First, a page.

Tuesday, 24 February 2009
Here are some before, during and after shots. And see, still blonde and curly.
BEING a relatively new mother, I thought it would be great to throw a party to celebrate my two-year-old's birthday. Unfortunately I hadn't realised birthday parties are no longer the junk food fests of my youth.
Having been up since 4am baking, I perhaps wasn't in the best mood to have my shortcomings as a hostess commented on by a mother whose daughter attends "enhanced play sessions" and "creative gymkhana classes".
Things started well: children piled in, helped themselves to cupcakes, hit one another with balloons and consumed half their body weight in fairy bread. Then Botox-mother sidled up and whispered, "I've never had to deal with this before". "Deal with what?" I asked. She hissed, "Junk food."
I looked at the table covered in half-eaten cake and sticky fingerprints. "There's fruit kebabs," I protested.
"Yes, with marshmallows."
I said she could have given her daughter some of the bread. "It's white," she said as if I'd offered cocaine.
"And the honey?"
Apparently I'd committed the ultimate faux pas in the eastern suburbs: I'd thrown a birthday party that did not cater for the gluten-free, lactose-intolerant, no-dairy-before-5pm, nuts-are-evil brigade. I'd gone for brightly coloured food with a dangerously high amount of fat and coma-inducing quantities of sugar. My card was marked.
"It's not done," she said, pointing at me with a manicured finger. For her daughter's party, she had hired a nutritionist and buckwheat pancakes, organic muesli with goat's yoghurt (low fat) and rye bread with (no sugar) jam was the fare. And to drink? Water with a slice of lemon.
"Did your son enjoy the food?" I asked a friend who attended the nutritionally healthy party. "Hell, no. He kept asking why there wasn't any cake and who'd hidden all the sweets."
As I watched this mother and daughter leave , I felt desperately sorry for the little girl who will never know what it feels like to eat so much cake that you feel sick or to drink so much cordial that you spin round and round in a circle until you throw up in a heap. Buckwheat pancakes have their place but maybe not at a two-year-old's birthday party.
Whilst some of us here in Australia have been enduring soaring temperatures, fires and flood, those in the top half of the world have been shivering away. Rebeca sent me these beautiful photos of Harpenden blanketed in snow. I hope everyone's eating lots of potatoes to keep their strength up.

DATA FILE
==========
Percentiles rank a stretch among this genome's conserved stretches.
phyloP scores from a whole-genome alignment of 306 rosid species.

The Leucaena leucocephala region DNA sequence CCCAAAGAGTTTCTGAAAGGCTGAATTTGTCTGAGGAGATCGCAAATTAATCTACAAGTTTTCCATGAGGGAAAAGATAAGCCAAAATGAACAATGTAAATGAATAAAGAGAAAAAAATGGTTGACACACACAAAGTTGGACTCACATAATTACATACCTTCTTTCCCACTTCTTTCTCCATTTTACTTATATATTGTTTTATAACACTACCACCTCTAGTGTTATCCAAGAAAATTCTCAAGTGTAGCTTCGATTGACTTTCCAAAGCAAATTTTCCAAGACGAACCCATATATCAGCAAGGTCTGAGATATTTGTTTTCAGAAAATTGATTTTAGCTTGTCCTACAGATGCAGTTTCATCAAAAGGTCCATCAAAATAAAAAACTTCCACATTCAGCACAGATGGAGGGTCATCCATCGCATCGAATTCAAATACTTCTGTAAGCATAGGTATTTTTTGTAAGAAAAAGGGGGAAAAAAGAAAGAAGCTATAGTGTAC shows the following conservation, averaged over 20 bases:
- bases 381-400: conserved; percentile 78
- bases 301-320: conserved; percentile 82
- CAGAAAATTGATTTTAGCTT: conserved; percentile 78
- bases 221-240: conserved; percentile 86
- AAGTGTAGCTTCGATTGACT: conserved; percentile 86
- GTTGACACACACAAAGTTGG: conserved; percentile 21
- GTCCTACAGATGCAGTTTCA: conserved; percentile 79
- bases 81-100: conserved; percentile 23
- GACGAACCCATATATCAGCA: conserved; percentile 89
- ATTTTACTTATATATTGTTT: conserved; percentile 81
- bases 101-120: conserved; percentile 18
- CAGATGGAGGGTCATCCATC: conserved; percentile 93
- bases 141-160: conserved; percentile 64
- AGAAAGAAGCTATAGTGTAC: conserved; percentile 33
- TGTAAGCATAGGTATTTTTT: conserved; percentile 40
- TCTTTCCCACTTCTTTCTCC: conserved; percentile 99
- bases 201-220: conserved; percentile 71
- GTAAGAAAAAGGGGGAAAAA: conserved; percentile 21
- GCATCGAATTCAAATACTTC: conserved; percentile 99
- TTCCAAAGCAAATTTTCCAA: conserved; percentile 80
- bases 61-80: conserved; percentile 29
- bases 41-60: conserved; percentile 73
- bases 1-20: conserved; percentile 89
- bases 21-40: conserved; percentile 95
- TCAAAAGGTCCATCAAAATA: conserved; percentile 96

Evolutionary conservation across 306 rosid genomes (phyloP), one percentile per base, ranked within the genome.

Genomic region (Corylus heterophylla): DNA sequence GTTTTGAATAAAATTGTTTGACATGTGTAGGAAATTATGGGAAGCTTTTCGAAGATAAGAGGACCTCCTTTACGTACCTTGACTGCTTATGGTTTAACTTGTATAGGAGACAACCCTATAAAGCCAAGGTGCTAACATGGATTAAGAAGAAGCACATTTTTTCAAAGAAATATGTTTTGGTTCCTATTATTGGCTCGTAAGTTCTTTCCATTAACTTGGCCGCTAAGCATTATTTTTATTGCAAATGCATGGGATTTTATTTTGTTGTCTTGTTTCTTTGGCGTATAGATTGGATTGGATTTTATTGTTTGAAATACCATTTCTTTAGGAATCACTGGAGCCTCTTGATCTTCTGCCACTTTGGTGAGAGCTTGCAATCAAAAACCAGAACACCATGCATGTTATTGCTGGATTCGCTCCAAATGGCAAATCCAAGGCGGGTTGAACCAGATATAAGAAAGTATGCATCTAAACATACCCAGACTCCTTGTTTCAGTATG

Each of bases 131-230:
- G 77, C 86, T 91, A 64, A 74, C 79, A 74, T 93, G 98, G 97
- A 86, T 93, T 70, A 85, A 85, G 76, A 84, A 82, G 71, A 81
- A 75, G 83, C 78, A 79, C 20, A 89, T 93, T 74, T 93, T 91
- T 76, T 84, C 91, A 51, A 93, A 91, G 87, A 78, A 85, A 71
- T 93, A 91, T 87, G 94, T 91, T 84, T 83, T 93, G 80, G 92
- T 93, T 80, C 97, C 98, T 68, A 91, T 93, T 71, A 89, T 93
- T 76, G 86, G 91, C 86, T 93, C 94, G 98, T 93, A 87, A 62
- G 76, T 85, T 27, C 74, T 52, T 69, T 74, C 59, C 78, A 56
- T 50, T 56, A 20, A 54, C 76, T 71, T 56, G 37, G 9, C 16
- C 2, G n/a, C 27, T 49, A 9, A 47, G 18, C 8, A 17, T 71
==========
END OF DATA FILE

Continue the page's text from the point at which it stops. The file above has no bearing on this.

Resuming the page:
Sunday, 22 February 2009
Scarlett got a very cool Jack in the Box from Sal (that's her little girl Lucy with Scarlett playing with it). A little bit scary but kind of fun.
Saturday, 21 February 2009
So then I ran with the storytime idea (being an ex-storytime lady). The professor came over yesterday (but not for a slumber party, so sadly no choc chip penguin shaped waffles for breakfast) and helped with the filming and entertaining Jack so there wouldn't be any yelling in the background. Me reading and flicking the pages didn't quite work out (it required far too much co-ordination) so we went to plan B. It's nice, different, unusual but then I wanted to do something a bit different from all those size zero marine biologists duck diving and talking to the camera.
After a few technical difficulties (and more uploading it to blogger so if you really, really want to see it go to youtube) and S taking my profile picture...
(I like to think of it as anti-glamour) I submitted my application and got a nice little message back.
Thank you for your application – good luck!
We’ll send you an email within the coming week to confirm your application. Then make sure you send all your friends and family the link to your video. If your application makes Tourism Queensland’s short list and then receives the most votes, you’ll win a Wild Card through to the interview stage.
Thursday, 19 February 2009
Tuesday, 17 February 2009
The successful applicant gets to live on Hamilton island for six months, blogging about their experience and talking to the media and they get paid.
As you can imagine just days after they created the website where people could upload their video applications the site crashed due to the gazillion people applying. It's back online and there's 4 days to go. I'm still working on my application (as long as I can take S and Jack too - sorry lucky dog) but I thought I'd share some of the competition. These are my two favourites:
Firstly Mario who is so booored.
and this guy who looks kind of familiar...
My sister in law Lou sent me some photos of a koala that apparently flagged down some cyclist to get some water.
Maybe I should make pumpkin scones next...
Monday, 16 February 2009